Zolani Mahola needs no introduction. Most may know her as the lead vocalist of Freshlyground, a band whose sound, along with Zolani’s voice, has become synonymous with South Africa, going so far as to inspire an entire nation, and the world, during the 2010 Soccer World Cup. Over the years Zolani has received many accolades and traveled the globe but what might surprise you is how down-to-earth, generous and humble-spirited she is. Sarafina Magazine is proud to feature Zolani as our first Music Artist.
Who or what inspired you to pursue a career in the arts?
I was encouraged by a teacher of mine in school to pursue the arts because I guess she saw something in me. When I was in High School I started doing plays and eistedfords and public speaking and stuff like that. She really thought it would be a good direction for me and she immersed me in all that stuff.
I was so surprised when I was researching for this to discover that you actually stumbled into singing and that it wasn’t planned. I couldn’t believe it.
Yes. I would sing at home and my dad would say, “What’s that noise?” He would be teasing but nobody ever said, “Oh you have such a nice voice.”
So you never had an ‘Aha moment?’
No, not exactly. I wrote poetry and little short stories and stuff and thought “this is pretty cool,” but I never thought that about singing. It was never such a big thing.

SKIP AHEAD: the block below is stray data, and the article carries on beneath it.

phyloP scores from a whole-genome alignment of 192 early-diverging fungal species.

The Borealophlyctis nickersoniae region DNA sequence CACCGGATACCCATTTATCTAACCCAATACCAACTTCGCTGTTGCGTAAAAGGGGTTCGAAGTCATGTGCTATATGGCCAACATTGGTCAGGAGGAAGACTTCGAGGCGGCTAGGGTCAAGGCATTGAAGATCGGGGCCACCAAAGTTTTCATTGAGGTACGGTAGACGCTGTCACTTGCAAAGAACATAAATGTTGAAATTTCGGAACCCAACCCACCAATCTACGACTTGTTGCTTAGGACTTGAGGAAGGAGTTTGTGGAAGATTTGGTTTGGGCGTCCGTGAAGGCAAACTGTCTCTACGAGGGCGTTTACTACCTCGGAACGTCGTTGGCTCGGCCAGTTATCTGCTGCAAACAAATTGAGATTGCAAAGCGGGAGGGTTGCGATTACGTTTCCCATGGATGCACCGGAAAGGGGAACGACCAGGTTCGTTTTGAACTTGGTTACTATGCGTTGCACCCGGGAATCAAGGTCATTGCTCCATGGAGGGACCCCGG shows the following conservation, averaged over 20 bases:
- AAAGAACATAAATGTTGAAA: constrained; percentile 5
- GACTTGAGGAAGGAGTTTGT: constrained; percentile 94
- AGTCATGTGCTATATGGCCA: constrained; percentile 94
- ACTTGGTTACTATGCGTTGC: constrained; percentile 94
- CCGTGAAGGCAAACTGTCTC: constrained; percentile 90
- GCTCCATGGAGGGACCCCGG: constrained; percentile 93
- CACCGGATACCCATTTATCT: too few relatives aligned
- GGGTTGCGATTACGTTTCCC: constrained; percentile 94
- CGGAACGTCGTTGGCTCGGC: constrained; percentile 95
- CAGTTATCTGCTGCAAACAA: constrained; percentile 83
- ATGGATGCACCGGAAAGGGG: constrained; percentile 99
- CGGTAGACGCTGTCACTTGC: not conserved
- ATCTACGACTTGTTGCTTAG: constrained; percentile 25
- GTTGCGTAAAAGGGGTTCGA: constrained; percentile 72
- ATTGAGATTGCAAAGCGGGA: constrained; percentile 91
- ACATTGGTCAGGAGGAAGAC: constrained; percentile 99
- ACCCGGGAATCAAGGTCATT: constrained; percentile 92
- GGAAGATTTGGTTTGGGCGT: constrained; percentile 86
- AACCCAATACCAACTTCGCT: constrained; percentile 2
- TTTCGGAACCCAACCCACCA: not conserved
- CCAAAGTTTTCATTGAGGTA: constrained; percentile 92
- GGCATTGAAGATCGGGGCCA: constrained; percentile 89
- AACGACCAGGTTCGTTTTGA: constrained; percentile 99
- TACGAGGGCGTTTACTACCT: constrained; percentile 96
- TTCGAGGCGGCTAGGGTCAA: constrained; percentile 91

You went to UCT to study drama. Did you have your mind set on becoming an actress?
I did, particular a theatre/stage actress. And then one thing led to the other and I met some people…
Was there anything that you worked on while in drama school that you particularly loved or you look back on it and now you just laugh?
The laughing reminds me of a show we took to Grahamstown where I think I was playing a witch or something and we didn’t have very much time to practice in the theatre. I think our first performance there, I misjudged the end of the stage and I fell right off the stage onto the floor but just kind of make it look like it was supposed to happen. Afterwards we laughed about it.
Do you feel like your acting training has transitioned into your music career?
I do. I also just think that in general about life, whatever you experience feeds into whatever you end up doing. Just being aware of the body in the space is a huge help to a singer.
When I was researching for this I wanted to look up the lifespans of some other renowned bands. The Beatles were together for 10 years, The Spice Girls were eight years, Destiny’s Child was also about 10 years and yet Freshlyground is still together 13 years later with no signs of stopping. What is the secret to the longevity?
I think it’s enjoyment. If there is a lack of an element of enjoyment, there is always crap, there are always downsides to being together for such a long time, we rub each other the wrong way or whatever, but if there are enough pros, it’s good. There is enough of a level of enjoyment for us to keep going.
Are you all still…
Inspired by it?